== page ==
The United States has been tracking demographic data since 1790. Needless to say, a lot has changed in the country in the past two centuries. A new infographic produced by the Center for American Progress tracks the U.S. Census’ shifting racial categories and offers a compelling bird’s eye view of race in the U.S. After all, so much of our race conversation is embedded in the labels we use for ourselves and others.

The U.S. didn’t bother setting aside a category to count American Indians until 1860, nearly a century after the Declaration of Independence. Blacks in the U.S. have perhaps undergone the most change. First designated only as “slaves” in 1790, the Census eventually added in new categories for “quadroon” and “octoroon” blacks in 1890. In the 20th century alone, black people in the U.S. have been officially labeled “Black,” “Mullato,” “Negro,” and eventually also “African American.” The label “white” is the only category that has persisted, unchanged, since 1790.

If nothing else, the infographic underlines the fascinating, complex mutability of race. 

MeaningOfRace-infographic-final (1).png

Click for a full-sized version.

Your Cheeky Muslim Valentine’s Day Cards Are Here

Your Cheeky Muslim Valentine's Day Cards Are Here

It’s that time of year again. And if cheeky cards that are both a pointed sendup of Islamophobia and a tribute to the cheesiest greeting card holiday of the year are your thing, Taz Ahmed’s got you covered

What started in 2012 as a casual art project has become an annual tradition for the Los Angeles-based artist and writer. Four years in, her series has also turned into an inadvertent chronicle of the past year in anti-Muslim hysteria. From TSA scanning to NSA wiretapping, drones to entrapment, Ahmed’s touched on them all with punny one-liners and sharp political perspective.

 MuslimVDay1_010615.jpg

That doesn’t mean everyone’s a fan. “I think there are Muslims that find these cards distasteful,” Ahmed tells Colorlines. She urges folks to, “take a step back and look at these cards as satirical political statements.”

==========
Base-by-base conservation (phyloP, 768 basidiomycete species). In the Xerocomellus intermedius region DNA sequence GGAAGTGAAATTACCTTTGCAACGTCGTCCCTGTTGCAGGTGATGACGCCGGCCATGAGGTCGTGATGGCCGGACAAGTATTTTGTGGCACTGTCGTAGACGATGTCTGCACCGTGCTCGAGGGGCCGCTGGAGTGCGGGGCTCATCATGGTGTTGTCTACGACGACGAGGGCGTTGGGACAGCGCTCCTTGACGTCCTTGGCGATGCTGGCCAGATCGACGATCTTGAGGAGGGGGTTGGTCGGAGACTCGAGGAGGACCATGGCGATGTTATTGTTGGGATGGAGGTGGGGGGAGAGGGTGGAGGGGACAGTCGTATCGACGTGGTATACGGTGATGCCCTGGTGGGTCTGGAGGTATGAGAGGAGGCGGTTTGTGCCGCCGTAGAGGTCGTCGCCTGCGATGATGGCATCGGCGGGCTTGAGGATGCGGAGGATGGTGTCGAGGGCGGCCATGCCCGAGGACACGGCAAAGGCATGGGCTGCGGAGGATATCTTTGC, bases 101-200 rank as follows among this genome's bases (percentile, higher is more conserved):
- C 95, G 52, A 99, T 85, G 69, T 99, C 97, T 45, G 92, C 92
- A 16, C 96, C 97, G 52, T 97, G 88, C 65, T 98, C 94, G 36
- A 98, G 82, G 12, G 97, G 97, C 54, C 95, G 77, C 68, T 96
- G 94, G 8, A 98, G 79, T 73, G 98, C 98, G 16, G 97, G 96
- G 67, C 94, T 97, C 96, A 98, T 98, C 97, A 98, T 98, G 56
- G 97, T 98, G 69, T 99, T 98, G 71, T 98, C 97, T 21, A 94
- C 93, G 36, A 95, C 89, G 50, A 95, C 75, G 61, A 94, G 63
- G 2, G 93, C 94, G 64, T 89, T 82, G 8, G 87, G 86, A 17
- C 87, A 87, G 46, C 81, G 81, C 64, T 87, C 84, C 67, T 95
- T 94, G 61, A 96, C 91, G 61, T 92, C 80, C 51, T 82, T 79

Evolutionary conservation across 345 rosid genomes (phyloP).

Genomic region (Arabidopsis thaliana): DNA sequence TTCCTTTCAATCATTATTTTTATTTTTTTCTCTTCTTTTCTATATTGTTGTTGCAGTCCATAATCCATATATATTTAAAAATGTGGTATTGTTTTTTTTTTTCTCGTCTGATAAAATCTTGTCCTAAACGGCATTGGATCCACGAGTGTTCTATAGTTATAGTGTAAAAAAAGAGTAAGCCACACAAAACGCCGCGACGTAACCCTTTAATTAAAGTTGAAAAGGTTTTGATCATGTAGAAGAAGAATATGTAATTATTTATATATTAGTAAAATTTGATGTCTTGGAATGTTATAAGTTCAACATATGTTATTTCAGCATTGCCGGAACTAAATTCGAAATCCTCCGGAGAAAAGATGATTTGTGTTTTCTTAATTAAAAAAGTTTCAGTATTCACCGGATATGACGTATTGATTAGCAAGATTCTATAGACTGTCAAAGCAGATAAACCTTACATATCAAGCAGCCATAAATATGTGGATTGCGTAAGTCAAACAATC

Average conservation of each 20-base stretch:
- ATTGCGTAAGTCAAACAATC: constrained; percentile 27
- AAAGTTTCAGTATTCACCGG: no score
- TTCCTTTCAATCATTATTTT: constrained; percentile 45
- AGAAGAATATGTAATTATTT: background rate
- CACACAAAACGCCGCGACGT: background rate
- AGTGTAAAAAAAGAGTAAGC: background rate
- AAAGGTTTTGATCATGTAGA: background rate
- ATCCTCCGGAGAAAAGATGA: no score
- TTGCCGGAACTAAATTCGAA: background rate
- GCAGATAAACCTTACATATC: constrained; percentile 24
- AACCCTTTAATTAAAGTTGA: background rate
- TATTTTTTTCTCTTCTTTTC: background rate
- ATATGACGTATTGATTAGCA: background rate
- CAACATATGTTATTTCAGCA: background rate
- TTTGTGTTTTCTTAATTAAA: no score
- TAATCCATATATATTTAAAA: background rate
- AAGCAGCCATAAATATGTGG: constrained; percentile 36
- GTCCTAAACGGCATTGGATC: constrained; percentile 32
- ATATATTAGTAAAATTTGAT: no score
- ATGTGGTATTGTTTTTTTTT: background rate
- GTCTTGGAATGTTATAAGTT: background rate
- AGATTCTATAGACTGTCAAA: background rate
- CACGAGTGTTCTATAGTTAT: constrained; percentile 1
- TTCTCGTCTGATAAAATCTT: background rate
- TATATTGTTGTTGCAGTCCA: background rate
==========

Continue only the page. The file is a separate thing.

“The sad thing is, in the four years of making the cards, Muslims are no less in the news than they were in the post 9/11 era,” Ahmed says.

As for whether her Valentine’s Day cards have helped lovers come together, Ahmed hasn’t heard about any success stories yet, but she does send her own cards to loved ones and friends. “I do think one of the cards I sent to someone may have been the catalyst to their breakup with their girlfriend,” Ahmed said. “Sorry about that.”

Check out this year’s Muslim V-Day Cards here, and her past editions here.

Employment Spike, Gap Booted Off Tinder, Promising Ebola Drug

Employment Spike, Gap Booted Off Tinder, Promising Ebola Drug

Here’s what I’m reading up on this morning: 

  • A secret UK tribunal rules that the UK-US practice of sharing NSA data was unlawful
TAGS: Morning Rush

FCC Commissioner Says No to Pay-For-Play Internet

FCC Commissioner Says No to Pay-For-Play Internet

In the latest round in the decade-long Battle Over Your Internet, Tom Wheeler, chair of the Federal Communications Commission (FCC) announced this week that he’ll stand for keeping the Internet as is: open.

I’ll admit surprise. To understand why see herehere, here, here and, well, you get the point. Then again, perhaps it is difficult for a Beltway denizen to completely ignore nearly 4 million comments from ordinary Americans basically saying, “Hands off my Internet.” Or maybe it’s just difficult for Wheeler to ignore his boss.

Whatever the cause, between last April and December, according to Politico, Wheeler changed his mind about an earlier proposal that consumer advocates and tech companies say would’ve created a two-tier Internet. Its impact on low-income communities of color (and nonprofit media like Colorlines) would be devastating. For example, largely working-class and poor St. Louis residents used real-time tweets and streaming video to draw mainstream media’s attention to Mike Brown’s body lying on their street for four and a half hours. Suppose they first had to pay-to-play?

Wheeler’s turnaround isn’t the end of it. On February 26th his new and stronger “open Internet” rules go before the full commission for a vote. A win isn’t a slam dunk, however. Advocates are expecting pressure from a new Republican Congress and members of the Congressional Black Caucus.